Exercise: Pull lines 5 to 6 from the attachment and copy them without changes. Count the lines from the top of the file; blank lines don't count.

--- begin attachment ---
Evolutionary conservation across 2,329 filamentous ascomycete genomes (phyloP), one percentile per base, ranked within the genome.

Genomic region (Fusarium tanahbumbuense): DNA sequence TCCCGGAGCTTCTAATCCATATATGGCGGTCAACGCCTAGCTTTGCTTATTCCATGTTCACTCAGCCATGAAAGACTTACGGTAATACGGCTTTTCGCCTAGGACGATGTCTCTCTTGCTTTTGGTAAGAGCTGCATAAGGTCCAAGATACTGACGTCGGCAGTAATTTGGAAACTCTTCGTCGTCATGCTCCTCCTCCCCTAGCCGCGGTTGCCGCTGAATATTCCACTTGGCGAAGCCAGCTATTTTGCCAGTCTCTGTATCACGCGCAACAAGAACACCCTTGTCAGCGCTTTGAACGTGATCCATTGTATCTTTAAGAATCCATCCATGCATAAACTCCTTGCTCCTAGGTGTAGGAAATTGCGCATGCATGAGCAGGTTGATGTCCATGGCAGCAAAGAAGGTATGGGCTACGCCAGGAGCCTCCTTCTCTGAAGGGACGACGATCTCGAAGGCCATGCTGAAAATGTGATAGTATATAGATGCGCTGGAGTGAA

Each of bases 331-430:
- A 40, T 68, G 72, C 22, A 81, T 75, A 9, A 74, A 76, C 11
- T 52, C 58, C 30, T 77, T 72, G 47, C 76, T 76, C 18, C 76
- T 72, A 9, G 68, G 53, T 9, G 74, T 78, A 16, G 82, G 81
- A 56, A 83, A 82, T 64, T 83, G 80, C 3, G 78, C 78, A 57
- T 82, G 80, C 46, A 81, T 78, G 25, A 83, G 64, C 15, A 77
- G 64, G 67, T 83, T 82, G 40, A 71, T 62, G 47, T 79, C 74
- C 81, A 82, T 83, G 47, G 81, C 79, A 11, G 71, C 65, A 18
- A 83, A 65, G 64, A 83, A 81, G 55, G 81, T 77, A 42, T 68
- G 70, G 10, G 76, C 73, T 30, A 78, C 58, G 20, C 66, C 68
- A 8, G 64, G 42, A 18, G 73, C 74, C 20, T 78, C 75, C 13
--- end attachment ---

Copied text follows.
- T 52, C 58, C 30, T 77, T 72, G 47, C 76, T 76, C 18, C 76
- T 72, A 9, G 68, G 53, T 9, G 74, T 78, A 16, G 82, G 81